Modulation of p-glycoprotein function by caveolin-1 phosphorylation

Laboratoire de médecine moléculaire, Hôpital Sainte-Justine, Université du Québec à Montréal, Montréal, Québec, Canada.
Journal of Neurochemistry (Impact Factor: 4.24). 05/2007; 101(1):1-8. DOI: 10.1111/j.1471-4159.2006.04410.x
Source: PubMed

ABSTRACT p-glycoprotein (p-gp) is an ATP-binding cassette transporter and its overexpression is responsible for the acquisition of the multidrug resistance phenotype in human tumors. p-gp is localized at the blood-brain barrier and is involved in brain cytoprotection. Our previous work used immunoprecipitation to show that caveolin-1 can interact with p-gp. In this study, we provide evidence that caveolin-1 regulates p-gp transport activity in a rat brain endothelial cell line (RBE4). Down-regulation of caveolin-1 by siRNA reduced the interaction between p-gp and caveolin-1, followed by a decrease in [3H]-Taxol and [3H]-Vinblastine accumulation in RBE4 cells. The latter result showed that down-regulation of caveolin-1 enhanced p-gp transport activity. RBE4 cells were also transfected with Sarcoma in order to modulate caveolin-1 phosphorylation. Overexpression of Sarcoma, a protein tyrosine kinase, stimulated caveolin-1 phosphorylation and increased both [3H]-Taxol and [3H]-Vinblastine accumulation as well as Hoechst 33342 accumulation. Transfection of caveolin-1 inhibits p-gp transport activity. Conversely, transfection of the mutant cavY14F decreased the p-gp/caveolin-1 interaction and reduced accumulation of the two p-gp substrates. Thus, our data show that caveolin-1 regulates p-gp function through the phosphorylation state of caveolin-1 in endothelial cells from the blood-brain barrier.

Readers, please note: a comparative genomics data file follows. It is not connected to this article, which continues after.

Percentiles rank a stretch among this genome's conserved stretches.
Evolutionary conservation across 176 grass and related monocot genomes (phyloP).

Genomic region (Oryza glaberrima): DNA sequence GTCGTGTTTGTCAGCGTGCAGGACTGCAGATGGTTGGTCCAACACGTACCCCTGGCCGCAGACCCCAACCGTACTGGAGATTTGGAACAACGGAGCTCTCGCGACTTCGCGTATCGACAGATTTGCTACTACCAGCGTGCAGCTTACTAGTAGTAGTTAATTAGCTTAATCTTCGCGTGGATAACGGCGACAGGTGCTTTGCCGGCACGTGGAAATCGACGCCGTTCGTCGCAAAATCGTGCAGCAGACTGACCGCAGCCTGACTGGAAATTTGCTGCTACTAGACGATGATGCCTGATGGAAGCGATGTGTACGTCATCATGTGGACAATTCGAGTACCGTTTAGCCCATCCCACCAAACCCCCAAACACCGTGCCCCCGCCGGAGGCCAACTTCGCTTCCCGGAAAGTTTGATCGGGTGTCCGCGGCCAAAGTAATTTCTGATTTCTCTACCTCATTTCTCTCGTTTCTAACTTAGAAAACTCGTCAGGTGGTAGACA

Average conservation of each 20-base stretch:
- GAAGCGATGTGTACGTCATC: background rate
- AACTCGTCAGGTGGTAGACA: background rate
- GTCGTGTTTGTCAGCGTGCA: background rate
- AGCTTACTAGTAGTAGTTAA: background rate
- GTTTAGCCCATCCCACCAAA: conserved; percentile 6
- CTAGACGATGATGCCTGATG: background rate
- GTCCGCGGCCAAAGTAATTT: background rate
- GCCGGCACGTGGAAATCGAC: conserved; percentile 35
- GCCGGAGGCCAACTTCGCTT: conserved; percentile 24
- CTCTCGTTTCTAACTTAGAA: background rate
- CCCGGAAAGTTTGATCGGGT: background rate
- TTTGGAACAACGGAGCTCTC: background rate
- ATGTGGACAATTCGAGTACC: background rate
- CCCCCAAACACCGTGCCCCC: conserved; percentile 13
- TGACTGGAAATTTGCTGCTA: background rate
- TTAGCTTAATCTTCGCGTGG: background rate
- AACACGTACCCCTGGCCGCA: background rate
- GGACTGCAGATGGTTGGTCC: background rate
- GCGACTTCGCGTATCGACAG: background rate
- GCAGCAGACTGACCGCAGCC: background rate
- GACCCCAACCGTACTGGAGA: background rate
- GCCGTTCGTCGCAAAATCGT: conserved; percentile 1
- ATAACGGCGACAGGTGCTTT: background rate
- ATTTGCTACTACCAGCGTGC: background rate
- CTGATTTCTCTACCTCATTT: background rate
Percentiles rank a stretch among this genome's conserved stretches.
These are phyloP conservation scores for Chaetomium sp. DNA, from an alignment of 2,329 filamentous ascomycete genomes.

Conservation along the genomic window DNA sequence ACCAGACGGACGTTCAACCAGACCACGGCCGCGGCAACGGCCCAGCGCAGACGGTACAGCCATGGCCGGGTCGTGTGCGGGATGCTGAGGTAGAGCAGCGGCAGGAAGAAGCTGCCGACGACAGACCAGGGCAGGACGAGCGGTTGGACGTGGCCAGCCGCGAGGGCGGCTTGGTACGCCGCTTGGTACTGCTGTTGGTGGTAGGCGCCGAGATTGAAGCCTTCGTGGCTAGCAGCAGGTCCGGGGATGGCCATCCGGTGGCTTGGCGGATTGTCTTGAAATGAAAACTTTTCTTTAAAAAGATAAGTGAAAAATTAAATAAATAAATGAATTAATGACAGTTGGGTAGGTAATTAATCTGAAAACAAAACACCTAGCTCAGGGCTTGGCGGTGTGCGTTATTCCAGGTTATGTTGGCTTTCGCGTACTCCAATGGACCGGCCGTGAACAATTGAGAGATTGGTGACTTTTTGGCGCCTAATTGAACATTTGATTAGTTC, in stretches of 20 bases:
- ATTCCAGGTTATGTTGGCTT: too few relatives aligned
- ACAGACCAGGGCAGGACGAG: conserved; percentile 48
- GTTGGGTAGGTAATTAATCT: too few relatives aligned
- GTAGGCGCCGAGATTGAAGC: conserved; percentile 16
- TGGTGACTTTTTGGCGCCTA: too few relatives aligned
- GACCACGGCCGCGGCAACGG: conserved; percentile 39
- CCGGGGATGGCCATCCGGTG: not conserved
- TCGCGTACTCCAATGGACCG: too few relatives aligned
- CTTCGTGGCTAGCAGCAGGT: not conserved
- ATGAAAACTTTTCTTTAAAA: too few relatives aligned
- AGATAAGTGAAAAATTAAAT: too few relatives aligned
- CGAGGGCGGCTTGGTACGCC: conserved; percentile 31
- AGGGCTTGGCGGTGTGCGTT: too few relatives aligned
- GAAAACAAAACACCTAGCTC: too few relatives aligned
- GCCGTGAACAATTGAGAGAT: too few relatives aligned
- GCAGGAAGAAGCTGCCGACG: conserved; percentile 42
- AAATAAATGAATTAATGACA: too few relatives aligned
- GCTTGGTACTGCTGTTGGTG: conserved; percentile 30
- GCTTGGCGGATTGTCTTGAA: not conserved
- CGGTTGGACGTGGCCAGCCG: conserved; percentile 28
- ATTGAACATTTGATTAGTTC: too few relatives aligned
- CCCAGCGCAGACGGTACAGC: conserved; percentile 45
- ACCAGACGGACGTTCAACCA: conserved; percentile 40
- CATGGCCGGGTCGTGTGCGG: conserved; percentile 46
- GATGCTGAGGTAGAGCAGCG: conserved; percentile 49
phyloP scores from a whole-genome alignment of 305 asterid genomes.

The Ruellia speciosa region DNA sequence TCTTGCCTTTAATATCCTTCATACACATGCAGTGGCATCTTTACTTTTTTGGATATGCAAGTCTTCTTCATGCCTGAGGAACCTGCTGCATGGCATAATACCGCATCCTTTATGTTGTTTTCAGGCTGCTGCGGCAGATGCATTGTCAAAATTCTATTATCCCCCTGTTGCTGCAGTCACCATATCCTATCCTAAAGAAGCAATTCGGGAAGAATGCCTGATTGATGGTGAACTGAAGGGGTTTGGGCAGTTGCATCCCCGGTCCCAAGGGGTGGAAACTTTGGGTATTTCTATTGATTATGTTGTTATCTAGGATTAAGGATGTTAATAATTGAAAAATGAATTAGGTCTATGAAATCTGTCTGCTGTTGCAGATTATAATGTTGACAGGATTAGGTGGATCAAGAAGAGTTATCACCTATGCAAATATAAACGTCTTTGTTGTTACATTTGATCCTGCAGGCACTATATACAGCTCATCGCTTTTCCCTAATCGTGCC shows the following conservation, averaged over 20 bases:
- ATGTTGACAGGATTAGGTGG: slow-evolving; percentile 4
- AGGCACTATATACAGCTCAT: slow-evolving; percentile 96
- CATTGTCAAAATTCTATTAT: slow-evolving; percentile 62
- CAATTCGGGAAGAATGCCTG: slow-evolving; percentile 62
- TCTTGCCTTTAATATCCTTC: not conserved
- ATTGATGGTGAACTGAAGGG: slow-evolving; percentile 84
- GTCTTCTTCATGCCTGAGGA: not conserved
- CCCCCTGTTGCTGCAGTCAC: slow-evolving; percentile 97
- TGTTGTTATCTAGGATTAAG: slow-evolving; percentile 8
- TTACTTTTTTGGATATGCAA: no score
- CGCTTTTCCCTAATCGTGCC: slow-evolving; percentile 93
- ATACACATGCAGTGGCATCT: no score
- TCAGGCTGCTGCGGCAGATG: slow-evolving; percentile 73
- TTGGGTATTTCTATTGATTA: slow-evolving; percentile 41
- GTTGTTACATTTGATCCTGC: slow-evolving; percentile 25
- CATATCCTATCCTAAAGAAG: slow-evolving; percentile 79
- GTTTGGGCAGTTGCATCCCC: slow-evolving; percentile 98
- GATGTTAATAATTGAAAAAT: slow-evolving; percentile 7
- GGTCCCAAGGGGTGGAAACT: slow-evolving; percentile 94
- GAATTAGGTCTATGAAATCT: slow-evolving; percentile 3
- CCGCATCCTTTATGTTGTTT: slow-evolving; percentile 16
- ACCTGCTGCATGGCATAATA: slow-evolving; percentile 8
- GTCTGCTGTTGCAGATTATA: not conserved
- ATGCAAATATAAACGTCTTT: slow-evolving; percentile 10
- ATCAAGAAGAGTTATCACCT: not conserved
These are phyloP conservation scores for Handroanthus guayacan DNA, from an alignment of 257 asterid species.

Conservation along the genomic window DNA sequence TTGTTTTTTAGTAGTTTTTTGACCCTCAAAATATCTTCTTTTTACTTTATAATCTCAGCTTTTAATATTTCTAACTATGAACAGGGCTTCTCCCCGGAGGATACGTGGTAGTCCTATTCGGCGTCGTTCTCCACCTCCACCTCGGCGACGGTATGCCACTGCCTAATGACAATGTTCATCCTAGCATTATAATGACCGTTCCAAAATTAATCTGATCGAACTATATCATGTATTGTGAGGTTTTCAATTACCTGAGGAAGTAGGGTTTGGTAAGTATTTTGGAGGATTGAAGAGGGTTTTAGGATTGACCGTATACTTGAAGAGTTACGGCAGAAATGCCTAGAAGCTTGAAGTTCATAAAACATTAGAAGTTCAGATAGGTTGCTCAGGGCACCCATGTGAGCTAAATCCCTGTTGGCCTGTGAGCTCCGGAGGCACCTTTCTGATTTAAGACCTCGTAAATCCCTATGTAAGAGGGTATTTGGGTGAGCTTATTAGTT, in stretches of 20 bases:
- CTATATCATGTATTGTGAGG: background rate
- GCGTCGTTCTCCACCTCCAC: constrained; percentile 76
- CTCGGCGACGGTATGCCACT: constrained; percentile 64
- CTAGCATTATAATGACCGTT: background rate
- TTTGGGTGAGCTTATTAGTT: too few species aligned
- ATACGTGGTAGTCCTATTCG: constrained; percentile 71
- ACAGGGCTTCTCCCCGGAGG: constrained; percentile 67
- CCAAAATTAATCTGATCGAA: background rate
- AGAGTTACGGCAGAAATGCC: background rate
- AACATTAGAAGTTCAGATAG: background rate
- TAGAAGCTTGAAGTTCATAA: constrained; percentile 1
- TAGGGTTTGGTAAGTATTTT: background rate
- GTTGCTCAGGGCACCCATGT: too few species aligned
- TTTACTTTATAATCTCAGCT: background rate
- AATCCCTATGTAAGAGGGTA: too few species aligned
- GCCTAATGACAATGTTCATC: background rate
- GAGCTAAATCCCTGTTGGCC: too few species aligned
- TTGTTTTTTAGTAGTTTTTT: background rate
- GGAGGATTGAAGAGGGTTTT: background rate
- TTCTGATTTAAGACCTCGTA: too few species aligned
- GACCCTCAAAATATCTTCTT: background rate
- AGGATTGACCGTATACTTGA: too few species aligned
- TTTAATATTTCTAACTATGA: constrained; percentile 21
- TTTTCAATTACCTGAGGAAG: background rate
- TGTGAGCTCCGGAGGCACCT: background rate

• [Show abstract] [Hide abstract]
    ABSTRACT: Brain capillary endothelial cells express multiple ATP-binding cassette transport proteins on the luminal, blood-facing, plasma membrane. There these transporters function as ATP-driven efflux pumps for xenobiotics and endogenous metabolites, providing an important element of the barrier. When the transporters limit neurotoxicant entry into the central nervous system (CNS), they are neuroprotective; when they limit therapeutic drug entry, they are obstacles to drug delivery to treat CNS diseases. Certainly, changes in the transporter expression and transport activity can have a profound effect on CNS pharmacotherapy, with increased transport activity reducing drug access to the brain and vice versa. Here, I review the signals that alter transporter expression and transport function with an emphasis on P-glycoprotein, MRP2, and breast cancer resistance protein (ABCG2) (BCRP), the efflux transporters for which we have the most detailed picture of regulation. Recent work shows that transporter protein expression can be upregulated in response to inflammatory and oxidative stress, therapeutic drugs, diet, and persistent environmental pollutants; as a consequence, drug delivery to the brain is reduced. For many of these stimuli, the transcription factor, nuclear factor kappa-light-chain-enhancer of activated B cells (NF-κB), appears to be involved. However, NF-κB activation and nuclear translocation is often initiated by upstream signaling. In contrast, basal transport activity of P-glycoprotein and BCRP can be reduced through complex signaling pathways. Targeting such signals provides opportunities to rapidly and reversibly increase brain accumulation of drugs that are transporter substrates. The extent to which such signaling-based strategies can be utilized in the clinic remains to be seen.